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Jeff Saut: Taking Commodity Convertibles Out for a Spin


Archer Daniels, Bunge, Freeport all worth watching.


Editor's Note: The following article was written by Raymond James Chief Investment Strategist Jeff Saut. It has been reproduced with permission for the benefit of the Minyanville community.

John Murphy of recently noted:

"The S&P 500 ETF moved to a new high in October 2007, but this new high was not confirmed by 2 key sectors. I consider the consumer discretionary, financial and technology sectors the most important to overall market performance. Think of it in terms of Dow Theory. If the Dow industrials move to a new high, then the Dow transports need to confirm with a new high of their own.

"Instead of the Dow Transports and the Dow Industrials, substitute these 3 sectors to confirm or refute broad market moves. When the S&P 500 ETF or one of the key sectors moves to a new high, it should be confirmed by the other sectors. Failure results in a non-confirmation that shows underlying weakness.

"...The S&P 500 ETF and the Technology SPDR (XLK) moved to new highs in October 2007. However, the Financials SPDR (XLF) and Consumer Discretionary SPDR (XLY) did not confirm with new highs. Instead, both formed lower highs and showed relative weakness.

"Since October 2007, there have been 2 more non-confirmations from the Financials SPDR. XLF failed to confirm [the upside] in March 2008 and again in January 2009. The financial sector remains the Achilles' heel of the stock market."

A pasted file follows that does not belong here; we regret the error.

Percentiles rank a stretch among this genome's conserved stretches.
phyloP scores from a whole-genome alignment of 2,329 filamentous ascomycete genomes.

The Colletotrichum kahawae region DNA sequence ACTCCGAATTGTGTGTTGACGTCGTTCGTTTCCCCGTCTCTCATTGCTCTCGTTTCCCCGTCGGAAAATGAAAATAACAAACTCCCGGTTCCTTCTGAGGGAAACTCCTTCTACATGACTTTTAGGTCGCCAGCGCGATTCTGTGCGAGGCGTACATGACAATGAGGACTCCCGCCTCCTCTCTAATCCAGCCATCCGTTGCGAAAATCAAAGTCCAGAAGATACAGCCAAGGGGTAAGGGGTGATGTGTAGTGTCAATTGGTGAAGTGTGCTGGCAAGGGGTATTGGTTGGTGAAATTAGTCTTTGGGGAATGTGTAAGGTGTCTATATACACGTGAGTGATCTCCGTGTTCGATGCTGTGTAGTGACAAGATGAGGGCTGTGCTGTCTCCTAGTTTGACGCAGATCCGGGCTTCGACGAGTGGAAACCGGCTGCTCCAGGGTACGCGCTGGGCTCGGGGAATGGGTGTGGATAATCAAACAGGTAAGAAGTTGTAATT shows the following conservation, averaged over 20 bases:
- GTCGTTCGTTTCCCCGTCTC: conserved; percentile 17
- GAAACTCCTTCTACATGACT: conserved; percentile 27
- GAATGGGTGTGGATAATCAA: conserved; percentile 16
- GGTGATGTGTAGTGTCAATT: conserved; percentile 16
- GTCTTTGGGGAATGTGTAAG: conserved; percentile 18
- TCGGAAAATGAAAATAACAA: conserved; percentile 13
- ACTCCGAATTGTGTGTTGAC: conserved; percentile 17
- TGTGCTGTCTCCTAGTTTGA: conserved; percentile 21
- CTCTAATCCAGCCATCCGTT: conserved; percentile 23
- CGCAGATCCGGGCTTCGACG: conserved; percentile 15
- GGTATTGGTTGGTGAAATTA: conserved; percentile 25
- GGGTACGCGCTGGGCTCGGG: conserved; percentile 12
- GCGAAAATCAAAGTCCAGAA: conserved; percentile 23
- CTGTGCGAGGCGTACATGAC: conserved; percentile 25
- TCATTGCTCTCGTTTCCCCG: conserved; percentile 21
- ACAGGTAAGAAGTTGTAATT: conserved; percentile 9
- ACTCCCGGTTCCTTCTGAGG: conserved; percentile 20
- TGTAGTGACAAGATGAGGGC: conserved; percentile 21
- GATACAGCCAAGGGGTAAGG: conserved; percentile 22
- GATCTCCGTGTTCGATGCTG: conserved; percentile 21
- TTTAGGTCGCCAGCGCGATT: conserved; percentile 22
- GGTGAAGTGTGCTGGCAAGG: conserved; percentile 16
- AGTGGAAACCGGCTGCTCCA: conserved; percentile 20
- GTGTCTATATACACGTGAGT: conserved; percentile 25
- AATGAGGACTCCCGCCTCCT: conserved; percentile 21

On November 27, 2008, I noted the Dow Theory sell signal of November 21st. More recently, I was hopeful that a Dow Theory buy signal would be registered when and if the DJIA (8281.22) closed above its November 4, 2008 closing high of 9625.28, and confirmed by the D-J Transportation Average (TRAN) bettering its like high at 4071.81. For that to happen, the financials needed to stop going down.

Obviously this just hasn't occurred, with most of the financial-centered indices getting eviscerated last week, and in the process traveling below their respective December lows.

Click to enlarge

While the December Low Indicator doesn't really apply to anything but the DJIA, such action by the financials can hardly be good.

Interestingly, despite the Dow's 3.7% weekly wilt, it still didn't breach its December closing low of 8149.09. The S&P 500, however, did travel below what I deemed its "Maginot Line" at 851, which now becomes overhead supply (read: resistance); that breach stopped me out of most of my "long" trading positions. Still, since I was traveling late last week, I have yet to hedge the investment portfolio for the downside.

Indeed, the violation of that Maginot Line caused the S&P 500 to quickly decline to 817.04, which was marginally above its December low closing price of 816.21, before rallying back into its overhead resistance zone at 846-856 last Friday. If the SPX's December low continues to hold, it could be construed as some kind of successful downside retest. However, there's now formidable resistance between 862-867, and it would take a move above 886 to turn my indicators more constructive.

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